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Friday, May 19, 2006

What to do if you're Russia and things are not working out too well for you here on Earth? What to do what to do . . .

No kidding, it's not April 1st or anything. This is a real story from the Moscow News about how some folks in Russia plan to colonize the moon.

Russia’s spacecraft manufacturer Energiya said Thursday it planned to lauch extraction of lunar reserves of helium-3 to boost terrestrial energy supplies, once a re-usable cargo is commissioned. Energiya’s chief Nikolai Sevastyanov said helium-3 could eventually supplement dwindling reserves of natural oil and gas, the RIA Novosti news agency reports.

“The Moon has vast reserves of helium-3, and this is the closest place to the Earth where it can be extracted. This fuel is highly effective and has no equivalents on our planet, where natural resources are limited,” Sevastyanov said. The Moon’s industrial development could eliminate the shortage of energy resources on our planet, Energiya chief said earlier.

Energiya intends to implement the first stage of its lunar program in 2010-2015, using Soyuz piloted spacecraft, Soyuz-FG and Proton carrier rockets. During the second stage (2015-2020), the space corporation intends to establish a permanent lunar transportation system to include Clipper shuttles — a six-person spacecraft that can be used to send astronauts into orbit, and potentially to the Moon or Mars. It will allow four non-professionals to be taken into space alongside two professional cosmonauts, and is expected to be used also for space tourism. During the third stage (2020-2025), a permanent base is expected to be created on the Moon.

Sure, Russia can't manage to stabilize its population here on Earth, or conduct a real election, or raise wages above $300 per month or manufacture an international saleable motor vehicle or conquer tiny Chechnya, but that doesn't mean it can't successfuly set up housekeeping up on the moon, right? (For those who think so, I've got a lovely bridge here in Brooklyn that is for sale at a steep discount!)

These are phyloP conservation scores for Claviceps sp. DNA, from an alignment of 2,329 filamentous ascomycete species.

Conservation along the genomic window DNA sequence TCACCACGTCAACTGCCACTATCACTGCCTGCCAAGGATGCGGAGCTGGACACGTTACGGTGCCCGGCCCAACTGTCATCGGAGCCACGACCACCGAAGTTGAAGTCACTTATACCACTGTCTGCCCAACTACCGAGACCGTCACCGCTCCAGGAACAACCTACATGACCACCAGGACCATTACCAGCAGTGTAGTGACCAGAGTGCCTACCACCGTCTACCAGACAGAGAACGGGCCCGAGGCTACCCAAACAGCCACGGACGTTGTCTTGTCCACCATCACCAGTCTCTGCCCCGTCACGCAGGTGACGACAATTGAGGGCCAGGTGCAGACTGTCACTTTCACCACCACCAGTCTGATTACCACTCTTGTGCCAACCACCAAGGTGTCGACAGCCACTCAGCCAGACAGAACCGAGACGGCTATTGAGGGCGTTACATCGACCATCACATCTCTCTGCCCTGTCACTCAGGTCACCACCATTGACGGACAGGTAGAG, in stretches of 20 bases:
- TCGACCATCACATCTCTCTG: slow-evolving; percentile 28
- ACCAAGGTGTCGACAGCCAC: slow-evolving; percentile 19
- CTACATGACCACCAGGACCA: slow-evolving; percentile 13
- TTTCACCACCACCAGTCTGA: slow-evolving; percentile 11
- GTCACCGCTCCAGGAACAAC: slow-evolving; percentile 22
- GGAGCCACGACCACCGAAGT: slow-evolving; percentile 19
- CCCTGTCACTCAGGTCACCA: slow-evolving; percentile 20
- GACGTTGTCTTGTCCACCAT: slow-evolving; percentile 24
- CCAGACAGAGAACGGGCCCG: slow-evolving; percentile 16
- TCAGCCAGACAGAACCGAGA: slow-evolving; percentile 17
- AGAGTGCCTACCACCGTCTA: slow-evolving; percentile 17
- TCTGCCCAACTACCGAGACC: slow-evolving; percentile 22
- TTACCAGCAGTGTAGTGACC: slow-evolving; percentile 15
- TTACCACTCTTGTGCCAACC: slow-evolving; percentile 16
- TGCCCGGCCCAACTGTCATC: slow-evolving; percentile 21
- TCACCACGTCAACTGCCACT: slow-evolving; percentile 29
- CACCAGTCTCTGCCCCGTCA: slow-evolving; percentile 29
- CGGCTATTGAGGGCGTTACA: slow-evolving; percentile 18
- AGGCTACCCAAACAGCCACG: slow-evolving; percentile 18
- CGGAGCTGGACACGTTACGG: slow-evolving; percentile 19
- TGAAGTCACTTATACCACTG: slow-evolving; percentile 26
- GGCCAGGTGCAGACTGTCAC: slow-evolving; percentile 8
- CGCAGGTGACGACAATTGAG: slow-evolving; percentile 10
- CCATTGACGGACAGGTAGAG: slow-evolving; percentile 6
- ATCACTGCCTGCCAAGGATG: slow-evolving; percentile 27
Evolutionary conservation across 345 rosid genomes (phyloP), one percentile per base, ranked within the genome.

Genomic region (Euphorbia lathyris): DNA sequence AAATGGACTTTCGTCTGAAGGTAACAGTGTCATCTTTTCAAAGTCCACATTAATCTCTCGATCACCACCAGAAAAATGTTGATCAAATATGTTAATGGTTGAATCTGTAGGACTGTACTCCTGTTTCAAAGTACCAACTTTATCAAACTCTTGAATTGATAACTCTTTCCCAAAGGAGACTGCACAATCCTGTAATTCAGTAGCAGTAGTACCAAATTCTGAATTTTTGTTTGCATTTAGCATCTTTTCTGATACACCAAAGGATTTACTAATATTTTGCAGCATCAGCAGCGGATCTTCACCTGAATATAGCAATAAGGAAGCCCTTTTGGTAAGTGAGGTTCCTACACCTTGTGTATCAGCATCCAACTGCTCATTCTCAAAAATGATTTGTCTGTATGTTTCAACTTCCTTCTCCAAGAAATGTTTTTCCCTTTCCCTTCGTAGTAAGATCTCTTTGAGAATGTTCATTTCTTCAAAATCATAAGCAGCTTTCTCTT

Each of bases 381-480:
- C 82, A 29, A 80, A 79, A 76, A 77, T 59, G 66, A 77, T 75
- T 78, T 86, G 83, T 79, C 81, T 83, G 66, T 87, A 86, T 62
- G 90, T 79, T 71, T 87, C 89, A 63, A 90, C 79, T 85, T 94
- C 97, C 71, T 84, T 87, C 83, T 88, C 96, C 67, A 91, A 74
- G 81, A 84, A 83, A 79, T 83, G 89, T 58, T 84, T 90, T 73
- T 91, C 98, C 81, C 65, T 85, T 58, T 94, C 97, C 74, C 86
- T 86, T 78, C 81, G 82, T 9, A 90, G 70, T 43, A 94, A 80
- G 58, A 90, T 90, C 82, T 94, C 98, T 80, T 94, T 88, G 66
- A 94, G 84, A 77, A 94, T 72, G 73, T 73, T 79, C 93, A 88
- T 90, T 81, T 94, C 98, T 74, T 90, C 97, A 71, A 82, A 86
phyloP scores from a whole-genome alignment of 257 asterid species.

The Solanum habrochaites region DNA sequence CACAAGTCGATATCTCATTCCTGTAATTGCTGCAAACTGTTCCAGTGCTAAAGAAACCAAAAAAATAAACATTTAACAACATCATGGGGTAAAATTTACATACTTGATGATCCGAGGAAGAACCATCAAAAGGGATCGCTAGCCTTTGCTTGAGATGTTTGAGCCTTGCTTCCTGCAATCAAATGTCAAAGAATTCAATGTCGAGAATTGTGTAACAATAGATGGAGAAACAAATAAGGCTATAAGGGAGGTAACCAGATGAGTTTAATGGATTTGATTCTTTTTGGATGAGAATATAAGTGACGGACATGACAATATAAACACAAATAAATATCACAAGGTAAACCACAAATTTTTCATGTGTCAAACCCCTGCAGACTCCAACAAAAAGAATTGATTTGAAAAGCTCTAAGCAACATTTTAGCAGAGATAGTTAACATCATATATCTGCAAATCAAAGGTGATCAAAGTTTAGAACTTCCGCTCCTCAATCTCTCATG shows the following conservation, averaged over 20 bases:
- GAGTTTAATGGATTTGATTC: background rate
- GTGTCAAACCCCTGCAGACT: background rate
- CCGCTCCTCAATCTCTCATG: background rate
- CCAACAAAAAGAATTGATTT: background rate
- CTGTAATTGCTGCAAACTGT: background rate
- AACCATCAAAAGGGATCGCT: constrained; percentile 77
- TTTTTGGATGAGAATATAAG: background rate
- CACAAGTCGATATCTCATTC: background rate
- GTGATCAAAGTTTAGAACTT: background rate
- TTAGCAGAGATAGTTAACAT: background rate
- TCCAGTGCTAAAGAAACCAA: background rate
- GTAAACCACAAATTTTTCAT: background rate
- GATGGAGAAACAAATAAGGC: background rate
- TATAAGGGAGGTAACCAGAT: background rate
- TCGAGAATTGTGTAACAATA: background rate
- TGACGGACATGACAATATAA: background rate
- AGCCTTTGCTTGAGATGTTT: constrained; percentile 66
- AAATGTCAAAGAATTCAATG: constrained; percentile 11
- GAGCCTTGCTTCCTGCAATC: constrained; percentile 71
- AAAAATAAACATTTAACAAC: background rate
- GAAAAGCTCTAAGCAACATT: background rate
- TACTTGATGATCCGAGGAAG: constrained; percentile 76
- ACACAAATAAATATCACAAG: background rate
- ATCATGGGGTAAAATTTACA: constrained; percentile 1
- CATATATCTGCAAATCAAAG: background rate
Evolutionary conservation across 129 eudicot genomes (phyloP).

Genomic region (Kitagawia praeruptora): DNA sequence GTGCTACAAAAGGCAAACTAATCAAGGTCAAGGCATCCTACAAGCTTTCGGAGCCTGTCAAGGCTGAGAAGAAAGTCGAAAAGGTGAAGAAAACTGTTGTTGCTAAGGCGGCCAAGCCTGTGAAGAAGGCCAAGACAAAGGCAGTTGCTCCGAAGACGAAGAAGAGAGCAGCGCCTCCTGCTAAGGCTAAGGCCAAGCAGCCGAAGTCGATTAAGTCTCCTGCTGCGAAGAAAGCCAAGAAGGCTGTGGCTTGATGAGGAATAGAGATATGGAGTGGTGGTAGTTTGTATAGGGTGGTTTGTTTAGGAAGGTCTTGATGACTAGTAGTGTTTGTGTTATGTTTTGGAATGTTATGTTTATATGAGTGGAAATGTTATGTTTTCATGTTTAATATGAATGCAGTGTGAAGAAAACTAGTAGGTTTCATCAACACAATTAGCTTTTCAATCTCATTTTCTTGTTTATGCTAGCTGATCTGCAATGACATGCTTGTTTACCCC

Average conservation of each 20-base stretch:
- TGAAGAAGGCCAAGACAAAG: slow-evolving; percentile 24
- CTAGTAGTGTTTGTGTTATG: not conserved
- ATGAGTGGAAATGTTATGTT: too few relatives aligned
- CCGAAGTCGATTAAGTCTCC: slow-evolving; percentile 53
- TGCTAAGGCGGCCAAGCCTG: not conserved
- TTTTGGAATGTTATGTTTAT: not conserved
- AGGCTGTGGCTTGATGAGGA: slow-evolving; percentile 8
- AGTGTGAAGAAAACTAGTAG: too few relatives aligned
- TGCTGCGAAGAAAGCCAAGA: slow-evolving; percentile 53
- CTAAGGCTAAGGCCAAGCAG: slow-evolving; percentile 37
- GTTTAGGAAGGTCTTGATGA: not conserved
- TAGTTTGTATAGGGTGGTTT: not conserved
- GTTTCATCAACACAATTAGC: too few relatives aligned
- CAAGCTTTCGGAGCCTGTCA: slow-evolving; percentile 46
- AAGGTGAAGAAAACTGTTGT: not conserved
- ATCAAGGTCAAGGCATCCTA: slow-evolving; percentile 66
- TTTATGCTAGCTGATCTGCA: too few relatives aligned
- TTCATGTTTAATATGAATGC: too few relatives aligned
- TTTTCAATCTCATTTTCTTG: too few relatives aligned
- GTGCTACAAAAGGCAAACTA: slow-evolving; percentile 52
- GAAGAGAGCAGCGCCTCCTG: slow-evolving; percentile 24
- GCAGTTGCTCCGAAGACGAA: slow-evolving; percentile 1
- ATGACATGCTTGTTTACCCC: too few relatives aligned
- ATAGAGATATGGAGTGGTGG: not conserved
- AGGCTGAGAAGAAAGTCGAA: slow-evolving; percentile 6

Anonymous said...

They have the brains to do that. This would make Russia really "Great". Unfortunately they have another "Great Russia" in mind. And that' why they can't manage it all. But would they pursue such kind of scientific/economic ideals in the frame of a civilized democratic non imperial mindset, they would succeed.

Best, Mark.

La Russophobe said...

Very well put! But to be civilized and democratic means taking responsibility for your own actions, and it seems Russians prefer to live in the undemocratic world of dreams. How much longer that world will last is anybody's guess.

Anonymous said...

hey "la russophobe" - why don't you create your own content? Can’t believe you are actually spending your precious time reading other blogs, which are “clearly inferior” to your own. Would love to see more of your’ own original content… as they said in the Soviet union… “if you can’t create, you can always critique”…. It’s not a famous expression, by the way… you might now have heard that one, during your “numerous and extensive” explorations of the Motherland.

La Russophobe said...

hello, tim:

as explained in the introductory post to his blog, its main purpose is to record the rise of the neo-Soviet Union by referencing mainstream media accounts. this grounds the blog in objective fact, so it cannot be accused of being propagandistic (except by maniacs). it encourages the reader to perceive the true meaning of reporting they find around them every day.

however, the blog does include content original to La Russophobe. if you've missed it, we suggest you have a look through our archives. if you want to encourage La Russophobe's original content, why don't you say something positive about one of the many posts that are original. for example, the lead post on the blog right now is original to La Russophobe ("Mike Averko: A legend in his own [Neo-Soviet] mind")

or, in the alternative, why not suggest a particular topic that you'd like to have La Russophobe analyze. La Russophobe is always open and highly responsive to such suggestions.

in other words, LR prefers a different Russian expression: "I can't put your amorphous suggestion in my pocket."

Thanks for reading La Russophobe!